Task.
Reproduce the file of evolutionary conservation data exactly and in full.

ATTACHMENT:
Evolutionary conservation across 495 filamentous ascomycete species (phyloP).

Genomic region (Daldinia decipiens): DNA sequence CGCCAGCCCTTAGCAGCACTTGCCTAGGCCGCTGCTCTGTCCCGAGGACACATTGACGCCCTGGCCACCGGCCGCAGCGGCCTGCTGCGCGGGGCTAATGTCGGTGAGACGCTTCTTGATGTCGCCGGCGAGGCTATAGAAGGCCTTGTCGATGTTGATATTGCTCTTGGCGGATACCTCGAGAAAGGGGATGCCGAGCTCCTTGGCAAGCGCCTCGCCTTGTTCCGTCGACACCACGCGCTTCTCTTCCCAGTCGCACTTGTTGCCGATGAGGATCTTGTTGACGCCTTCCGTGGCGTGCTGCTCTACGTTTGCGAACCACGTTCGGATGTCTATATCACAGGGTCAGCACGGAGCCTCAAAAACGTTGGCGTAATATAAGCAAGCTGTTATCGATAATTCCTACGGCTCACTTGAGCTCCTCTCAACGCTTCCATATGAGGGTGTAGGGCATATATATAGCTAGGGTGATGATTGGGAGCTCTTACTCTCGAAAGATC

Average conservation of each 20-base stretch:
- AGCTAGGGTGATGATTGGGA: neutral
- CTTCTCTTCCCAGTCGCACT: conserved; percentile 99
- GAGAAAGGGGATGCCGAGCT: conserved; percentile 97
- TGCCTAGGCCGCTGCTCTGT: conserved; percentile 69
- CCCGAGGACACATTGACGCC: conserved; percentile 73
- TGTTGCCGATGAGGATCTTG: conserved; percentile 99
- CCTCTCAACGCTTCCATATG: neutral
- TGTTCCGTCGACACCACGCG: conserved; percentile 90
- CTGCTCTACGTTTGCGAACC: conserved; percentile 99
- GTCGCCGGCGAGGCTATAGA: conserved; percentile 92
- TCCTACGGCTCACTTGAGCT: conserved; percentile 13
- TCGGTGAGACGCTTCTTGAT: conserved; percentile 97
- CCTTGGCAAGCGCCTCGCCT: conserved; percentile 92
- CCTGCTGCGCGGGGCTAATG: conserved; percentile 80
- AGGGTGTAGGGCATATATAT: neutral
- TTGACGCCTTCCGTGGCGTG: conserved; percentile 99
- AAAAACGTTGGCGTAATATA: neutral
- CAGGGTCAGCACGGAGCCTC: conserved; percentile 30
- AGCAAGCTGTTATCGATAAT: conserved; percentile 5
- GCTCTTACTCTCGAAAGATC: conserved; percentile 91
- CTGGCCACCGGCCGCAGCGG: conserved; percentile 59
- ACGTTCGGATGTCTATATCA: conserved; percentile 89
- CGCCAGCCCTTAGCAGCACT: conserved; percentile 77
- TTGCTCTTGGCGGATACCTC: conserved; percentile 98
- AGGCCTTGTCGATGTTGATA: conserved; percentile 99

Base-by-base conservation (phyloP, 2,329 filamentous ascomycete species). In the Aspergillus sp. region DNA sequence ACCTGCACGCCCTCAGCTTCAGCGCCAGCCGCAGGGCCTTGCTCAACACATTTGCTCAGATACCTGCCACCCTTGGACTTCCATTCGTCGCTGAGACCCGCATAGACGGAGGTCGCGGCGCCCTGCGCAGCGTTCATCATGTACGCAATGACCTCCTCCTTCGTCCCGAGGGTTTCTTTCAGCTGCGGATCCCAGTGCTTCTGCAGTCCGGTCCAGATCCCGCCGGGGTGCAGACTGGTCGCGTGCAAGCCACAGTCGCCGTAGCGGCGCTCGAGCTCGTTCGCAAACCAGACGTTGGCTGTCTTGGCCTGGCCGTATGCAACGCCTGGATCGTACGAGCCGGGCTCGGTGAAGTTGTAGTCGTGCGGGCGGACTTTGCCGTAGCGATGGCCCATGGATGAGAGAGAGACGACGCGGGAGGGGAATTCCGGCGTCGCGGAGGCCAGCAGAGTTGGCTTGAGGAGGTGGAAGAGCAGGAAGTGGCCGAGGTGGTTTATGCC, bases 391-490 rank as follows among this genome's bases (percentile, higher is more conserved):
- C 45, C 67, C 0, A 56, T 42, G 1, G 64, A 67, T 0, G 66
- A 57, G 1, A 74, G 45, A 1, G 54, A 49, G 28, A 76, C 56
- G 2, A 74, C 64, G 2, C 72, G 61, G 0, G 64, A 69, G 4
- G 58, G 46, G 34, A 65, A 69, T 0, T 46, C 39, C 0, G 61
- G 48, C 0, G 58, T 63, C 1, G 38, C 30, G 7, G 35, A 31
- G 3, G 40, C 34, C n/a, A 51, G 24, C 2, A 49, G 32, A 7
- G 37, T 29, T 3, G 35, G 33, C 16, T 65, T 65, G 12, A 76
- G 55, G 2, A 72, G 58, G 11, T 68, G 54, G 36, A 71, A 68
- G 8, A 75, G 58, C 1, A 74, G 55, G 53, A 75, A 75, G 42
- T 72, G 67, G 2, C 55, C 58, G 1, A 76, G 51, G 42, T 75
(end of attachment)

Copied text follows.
Evolutionary conservation across 495 filamentous ascomycete species (phyloP).

Genomic region (Daldinia decipiens): DNA sequence CGCCAGCCCTTAGCAGCACTTGCCTAGGCCGCTGCTCTGTCCCGAGGACACATTGACGCCCTGGCCACCGGCCGCAGCGGCCTGCTGCGCGGGGCTAATGTCGGTGAGACGCTTCTTGATGTCGCCGGCGAGGCTATAGAAGGCCTTGTCGATGTTGATATTGCTCTTGGCGGATACCTCGAGAAAGGGGATGCCGAGCTCCTTGGCAAGCGCCTCGCCTTGTTCCGTCGACACCACGCGCTTCTCTTCCCAGTCGCACTTGTTGCCGATGAGGATCTTGTTGACGCCTTCCGTGGCGTGCTGCTCTACGTTTGCGAACCACGTTCGGATGTCTATATCACAGGGTCAGCACGGAGCCTCAAAAACGTTGGCGTAATATAAGCAAGCTGTTATCGATAATTCCTACGGCTCACTTGAGCTCCTCTCAACGCTTCCATATGAGGGTGTAGGGCATATATATAGCTAGGGTGATGATTGGGAGCTCTTACTCTCGAAAGATC

Average conservation of each 20-base stretch:
- AGCTAGGGTGATGATTGGGA: neutral
- CTTCTCTTCCCAGTCGCACT: conserved; percentile 99
- GAGAAAGGGGATGCCGAGCT: conserved; percentile 97
- TGCCTAGGCCGCTGCTCTGT: conserved; percentile 69
- CCCGAGGACACATTGACGCC: conserved; percentile 73
- TGTTGCCGATGAGGATCTTG: conserved; percentile 99
- CCTCTCAACGCTTCCATATG: neutral
- TGTTCCGTCGACACCACGCG: conserved; percentile 90
- CTGCTCTACGTTTGCGAACC: conserved; percentile 99
- GTCGCCGGCGAGGCTATAGA: conserved; percentile 92
- TCCTACGGCTCACTTGAGCT: conserved; percentile 13
- TCGGTGAGACGCTTCTTGAT: conserved; percentile 97
- CCTTGGCAAGCGCCTCGCCT: conserved; percentile 92
- CCTGCTGCGCGGGGCTAATG: conserved; percentile 80
- AGGGTGTAGGGCATATATAT: neutral
- TTGACGCCTTCCGTGGCGTG: conserved; percentile 99
- AAAAACGTTGGCGTAATATA: neutral
- CAGGGTCAGCACGGAGCCTC: conserved; percentile 30
- AGCAAGCTGTTATCGATAAT: conserved; percentile 5
- GCTCTTACTCTCGAAAGATC: conserved; percentile 91
- CTGGCCACCGGCCGCAGCGG: conserved; percentile 59
- ACGTTCGGATGTCTATATCA: conserved; percentile 89
- CGCCAGCCCTTAGCAGCACT: conserved; percentile 77
- TTGCTCTTGGCGGATACCTC: conserved; percentile 98
- AGGCCTTGTCGATGTTGATA: conserved; percentile 99

Base-by-base conservation (phyloP, 2,329 filamentous ascomycete species). In the Aspergillus sp. region DNA sequence ACCTGCACGCCCTCAGCTTCAGCGCCAGCCGCAGGGCCTTGCTCAACACATTTGCTCAGATACCTGCCACCCTTGGACTTCCATTCGTCGCTGAGACCCGCATAGACGGAGGTCGCGGCGCCCTGCGCAGCGTTCATCATGTACGCAATGACCTCCTCCTTCGTCCCGAGGGTTTCTTTCAGCTGCGGATCCCAGTGCTTCTGCAGTCCGGTCCAGATCCCGCCGGGGTGCAGACTGGTCGCGTGCAAGCCACAGTCGCCGTAGCGGCGCTCGAGCTCGTTCGCAAACCAGACGTTGGCTGTCTTGGCCTGGCCGTATGCAACGCCTGGATCGTACGAGCCGGGCTCGGTGAAGTTGTAGTCGTGCGGGCGGACTTTGCCGTAGCGATGGCCCATGGATGAGAGAGAGACGACGCGGGAGGGGAATTCCGGCGTCGCGGAGGCCAGCAGAGTTGGCTTGAGGAGGTGGAAGAGCAGGAAGTGGCCGAGGTGGTTTATGCC, bases 391-490 rank as follows among this genome's bases (percentile, higher is more conserved):
- C 45, C 67, C 0, A 56, T 42, G 1, G 64, A 67, T 0, G 66
- A 57, G 1, A 74, G 45, A 1, G 54, A 49, G 28, A 76, C 56
- G 2, A 74, C 64, G 2, C 72, G 61, G 0, G 64, A 69, G 4
- G 58, G 46, G 34, A 65, A 69, T 0, T 46, C 39, C 0, G 61
- G 48, C 0, G 58, T 63, C 1, G 38, C 30, G 7, G 35, A 31
- G 3, G 40, C 34, C n/a, A 51, G 24, C 2, A 49, G 32, A 7
- G 37, T 29, T 3, G 35, G 33, C 16, T 65, T 65, G 12, A 76
- G 55, G 2, A 72, G 58, G 11, T 68, G 54, G 36, A 71, A 68
- G 8, A 75, G 58, C 1, A 74, G 55, G 53, A 75, A 75, G 42
- T 72, G 67, G 2, C 55, C 58, G 1, A 76, G 51, G 42, T 75